Tuesday, February 13, 2018

fatigue relief!

Friends, family, clients, and even I myself feel too tired most days. It is annoying to be told to try some stretch or pose or activity to alleviate this exhaustion because, I'm just too tired! However, this is a constant lesson for me: when we create time for ourselves, we find more time.

A colleague of mine, incredible visual artist and yoga teacher, Jen Van de Pol, the person who began my evening ritual of tulsi-rose tea, offered this collection of restorative poses to help combat this constant, ever-growing exhaustion.

I hope you can, as I have, rest into it to find relief.

Tuesday, January 2, 2018

soak it up

A selection of Woman in a Bath Sponging Her Leg (1883) by Edgar Degas

I am a big believer in the power of a soak. 

We've come a long way in the history of bathing in America. The tradition of soaking is much longer, especially in the places with thermal pools, naturally occurring hot springs. It wasn't until mid-19th century that bath tubs were common in the States, and only in for the wealthy. At the time they were mostly used for cold plunges, to 'balance the humors'. In the mansions of Newport, RI the homes along the Atlantic had tubs with salt water AND fresh water. With the ease if modern indoor plumbing, the baths we enjoy today are much warmer and an act of relaxation.

As many of my clients know, I don't have a shower only a tub. So, most nights I find myself soaking, usually in Epsom salts. A soak is part of my evening ritual, more than just the act of bathing it is my time to slow down, reflect, and be with myself.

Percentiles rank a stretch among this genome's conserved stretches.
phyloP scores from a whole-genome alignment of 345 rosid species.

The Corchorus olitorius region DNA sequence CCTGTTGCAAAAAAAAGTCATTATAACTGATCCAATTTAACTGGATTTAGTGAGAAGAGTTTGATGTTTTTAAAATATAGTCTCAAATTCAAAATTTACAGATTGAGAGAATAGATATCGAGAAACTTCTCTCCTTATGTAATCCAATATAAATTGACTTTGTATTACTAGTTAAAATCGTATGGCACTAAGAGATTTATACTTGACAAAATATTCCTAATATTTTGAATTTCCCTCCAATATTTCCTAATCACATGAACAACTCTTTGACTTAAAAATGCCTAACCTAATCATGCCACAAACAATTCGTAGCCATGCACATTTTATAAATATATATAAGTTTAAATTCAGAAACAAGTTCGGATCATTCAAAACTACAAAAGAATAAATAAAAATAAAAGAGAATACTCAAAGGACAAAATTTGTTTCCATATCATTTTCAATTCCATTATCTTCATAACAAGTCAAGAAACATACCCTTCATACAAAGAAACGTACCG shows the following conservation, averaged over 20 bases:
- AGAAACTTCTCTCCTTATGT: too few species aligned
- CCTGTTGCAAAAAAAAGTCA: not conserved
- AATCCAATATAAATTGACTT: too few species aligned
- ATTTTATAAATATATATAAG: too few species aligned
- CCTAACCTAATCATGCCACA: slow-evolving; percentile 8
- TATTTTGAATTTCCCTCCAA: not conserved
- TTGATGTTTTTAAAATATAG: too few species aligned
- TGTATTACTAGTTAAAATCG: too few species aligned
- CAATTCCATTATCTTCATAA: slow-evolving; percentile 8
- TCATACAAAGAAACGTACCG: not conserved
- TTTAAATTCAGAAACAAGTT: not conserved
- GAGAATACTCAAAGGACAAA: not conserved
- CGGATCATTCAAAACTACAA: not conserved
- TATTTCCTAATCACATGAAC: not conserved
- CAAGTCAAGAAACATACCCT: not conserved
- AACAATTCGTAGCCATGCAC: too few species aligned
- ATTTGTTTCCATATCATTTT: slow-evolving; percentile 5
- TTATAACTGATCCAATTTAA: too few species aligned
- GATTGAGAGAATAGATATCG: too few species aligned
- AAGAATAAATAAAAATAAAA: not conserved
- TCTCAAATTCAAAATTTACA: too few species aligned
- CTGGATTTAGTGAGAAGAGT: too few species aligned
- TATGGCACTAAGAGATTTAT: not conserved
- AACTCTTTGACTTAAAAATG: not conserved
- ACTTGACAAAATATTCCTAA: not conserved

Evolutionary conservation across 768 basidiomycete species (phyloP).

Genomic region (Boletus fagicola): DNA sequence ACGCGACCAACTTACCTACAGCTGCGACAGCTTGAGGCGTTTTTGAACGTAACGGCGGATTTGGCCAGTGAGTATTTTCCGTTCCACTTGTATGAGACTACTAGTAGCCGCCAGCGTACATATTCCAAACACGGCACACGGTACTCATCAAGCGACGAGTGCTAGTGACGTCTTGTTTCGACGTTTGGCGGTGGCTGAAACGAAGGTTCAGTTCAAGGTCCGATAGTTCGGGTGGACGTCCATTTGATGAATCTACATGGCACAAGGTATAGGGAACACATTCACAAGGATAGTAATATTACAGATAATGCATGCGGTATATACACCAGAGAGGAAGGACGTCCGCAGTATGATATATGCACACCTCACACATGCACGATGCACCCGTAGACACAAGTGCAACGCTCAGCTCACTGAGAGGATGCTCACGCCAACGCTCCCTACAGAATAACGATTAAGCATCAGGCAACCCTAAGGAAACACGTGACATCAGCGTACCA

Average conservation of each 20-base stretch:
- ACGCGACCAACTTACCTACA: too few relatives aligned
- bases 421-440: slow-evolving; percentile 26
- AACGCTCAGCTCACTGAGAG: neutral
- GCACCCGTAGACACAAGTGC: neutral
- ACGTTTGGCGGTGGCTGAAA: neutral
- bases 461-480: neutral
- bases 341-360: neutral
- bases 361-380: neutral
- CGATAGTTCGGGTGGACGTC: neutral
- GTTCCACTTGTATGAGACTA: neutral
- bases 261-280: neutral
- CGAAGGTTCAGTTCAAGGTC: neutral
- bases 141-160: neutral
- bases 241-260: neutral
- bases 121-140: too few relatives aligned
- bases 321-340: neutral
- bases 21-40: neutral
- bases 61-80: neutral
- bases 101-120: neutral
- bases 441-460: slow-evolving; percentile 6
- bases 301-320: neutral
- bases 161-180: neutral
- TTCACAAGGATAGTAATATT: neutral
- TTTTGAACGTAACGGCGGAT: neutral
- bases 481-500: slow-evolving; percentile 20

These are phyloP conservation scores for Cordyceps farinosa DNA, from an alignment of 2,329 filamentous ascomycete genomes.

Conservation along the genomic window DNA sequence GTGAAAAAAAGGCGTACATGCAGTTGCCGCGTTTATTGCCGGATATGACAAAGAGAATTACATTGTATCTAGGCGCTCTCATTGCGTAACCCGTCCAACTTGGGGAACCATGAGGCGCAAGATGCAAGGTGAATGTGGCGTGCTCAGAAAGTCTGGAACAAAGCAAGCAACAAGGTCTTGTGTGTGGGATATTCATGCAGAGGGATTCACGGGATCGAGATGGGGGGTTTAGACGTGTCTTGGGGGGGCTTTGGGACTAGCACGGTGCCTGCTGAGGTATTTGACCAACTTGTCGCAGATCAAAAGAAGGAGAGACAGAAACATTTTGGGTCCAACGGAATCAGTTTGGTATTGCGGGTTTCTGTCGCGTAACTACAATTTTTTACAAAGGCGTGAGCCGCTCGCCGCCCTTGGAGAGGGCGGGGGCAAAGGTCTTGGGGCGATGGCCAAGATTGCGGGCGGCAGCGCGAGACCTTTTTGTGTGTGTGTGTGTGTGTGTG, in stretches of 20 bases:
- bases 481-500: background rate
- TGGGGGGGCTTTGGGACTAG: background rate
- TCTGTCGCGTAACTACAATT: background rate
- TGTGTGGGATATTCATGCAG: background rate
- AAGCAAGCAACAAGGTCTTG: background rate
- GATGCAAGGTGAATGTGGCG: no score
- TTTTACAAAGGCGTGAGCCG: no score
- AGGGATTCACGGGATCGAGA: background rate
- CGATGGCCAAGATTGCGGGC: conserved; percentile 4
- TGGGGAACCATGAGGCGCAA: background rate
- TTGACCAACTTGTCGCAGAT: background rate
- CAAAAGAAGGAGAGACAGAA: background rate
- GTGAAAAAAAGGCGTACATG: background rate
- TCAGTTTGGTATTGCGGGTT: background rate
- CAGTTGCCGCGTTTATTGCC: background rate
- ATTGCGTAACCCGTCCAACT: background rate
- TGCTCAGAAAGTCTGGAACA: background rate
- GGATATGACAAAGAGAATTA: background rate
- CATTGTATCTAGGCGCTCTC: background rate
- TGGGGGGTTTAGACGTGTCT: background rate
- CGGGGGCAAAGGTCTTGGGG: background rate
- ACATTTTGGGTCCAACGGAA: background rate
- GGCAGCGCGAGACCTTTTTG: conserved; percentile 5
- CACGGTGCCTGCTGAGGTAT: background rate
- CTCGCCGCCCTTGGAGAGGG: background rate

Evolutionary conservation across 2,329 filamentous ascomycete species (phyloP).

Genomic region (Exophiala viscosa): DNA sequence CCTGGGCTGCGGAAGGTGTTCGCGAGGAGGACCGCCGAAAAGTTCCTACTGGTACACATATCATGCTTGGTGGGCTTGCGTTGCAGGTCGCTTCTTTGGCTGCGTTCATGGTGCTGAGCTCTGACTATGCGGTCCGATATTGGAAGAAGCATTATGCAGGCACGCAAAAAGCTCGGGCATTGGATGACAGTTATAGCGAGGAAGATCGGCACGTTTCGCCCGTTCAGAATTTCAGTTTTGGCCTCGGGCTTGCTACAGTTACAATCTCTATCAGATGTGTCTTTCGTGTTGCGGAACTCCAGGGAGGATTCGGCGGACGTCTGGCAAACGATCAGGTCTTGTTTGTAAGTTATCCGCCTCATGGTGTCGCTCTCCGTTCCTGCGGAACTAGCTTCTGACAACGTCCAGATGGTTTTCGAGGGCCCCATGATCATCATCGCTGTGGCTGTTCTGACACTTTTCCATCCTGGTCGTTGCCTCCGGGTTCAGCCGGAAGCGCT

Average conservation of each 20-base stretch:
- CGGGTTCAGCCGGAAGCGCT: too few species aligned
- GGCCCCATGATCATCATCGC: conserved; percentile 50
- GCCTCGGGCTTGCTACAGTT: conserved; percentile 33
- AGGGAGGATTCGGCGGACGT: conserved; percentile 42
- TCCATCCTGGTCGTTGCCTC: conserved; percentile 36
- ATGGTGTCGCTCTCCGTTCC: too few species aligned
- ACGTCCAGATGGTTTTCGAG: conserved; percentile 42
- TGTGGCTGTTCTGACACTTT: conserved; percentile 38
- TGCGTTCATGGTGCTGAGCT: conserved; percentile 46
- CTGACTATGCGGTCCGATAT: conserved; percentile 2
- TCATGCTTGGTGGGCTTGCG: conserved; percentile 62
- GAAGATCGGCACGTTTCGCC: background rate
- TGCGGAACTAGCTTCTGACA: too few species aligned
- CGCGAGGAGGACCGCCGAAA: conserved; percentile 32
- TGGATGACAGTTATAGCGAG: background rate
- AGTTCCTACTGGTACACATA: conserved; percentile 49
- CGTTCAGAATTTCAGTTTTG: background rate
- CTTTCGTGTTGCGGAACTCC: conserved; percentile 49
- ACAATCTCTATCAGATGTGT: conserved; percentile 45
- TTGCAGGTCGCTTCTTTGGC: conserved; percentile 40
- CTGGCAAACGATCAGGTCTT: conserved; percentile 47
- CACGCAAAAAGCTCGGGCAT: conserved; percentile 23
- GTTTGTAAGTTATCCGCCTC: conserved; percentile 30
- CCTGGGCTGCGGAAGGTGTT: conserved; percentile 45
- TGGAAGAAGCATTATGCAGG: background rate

The benefits of soaking are innumerable. I often suggest a soak to clients after sessions, to bring heat to the muscles, to help circulation. A soak in a tub is a radical act toward your own self care. To be solitary, to be submerged, to be still, to be wrapped in the comfort of warm water.

You can get more bath inspiration from my friends at Mountain Rose Herbs: https://blog.mountainroseherbs.com/herbal-bath-recipes

Monday, December 18, 2017

psoas major

Psoas Major (gif: Physiopedia)

This muscle has been coming up a lot lately. Psoas can contribute to back pain that is worse with flexion of the torso (bending at the waist), or more minutely, arching of the lumbar spine. It can also contribute to disc pain, hip pain, sciatic pain, leg length discrepancy, and instability.

deep muscles of the lower back

The psoas attaches at the anteriolateral surfaces of T12, L1-L4 vertebrae spilling down the posterior abdominal wall, over the anterior brim of the pelvis to the lesser trochanter of the femur - a common attachment site with illiacus, hence the grouping iliopsoas. Psoas is one of only three muscles that attaches the spine to the leg (gluteus maximus and piriformis are the other two).

Helping to release this muscle in its tightened, shortened state requires great focus on the table. Utilizing deep breathing techniques, as the client is supine (laying on the back), I will start to apply pressure in the abdomen between the belly button and the anterior superior iliac spine (ASIS). With each exhalation a gentle move deeper, pushing aside the abdominal contents to get closer to the spine and the belly of the psoas muscles.

Stretching this muscle when you are in pain can be tricky. The easiest way is by laying on the back and bringing one knee toward the torso -this is activating the muscle. Trying not to push beyond, into resistance, allow the lower back to melt into the floor and for the femur to feel loose, free.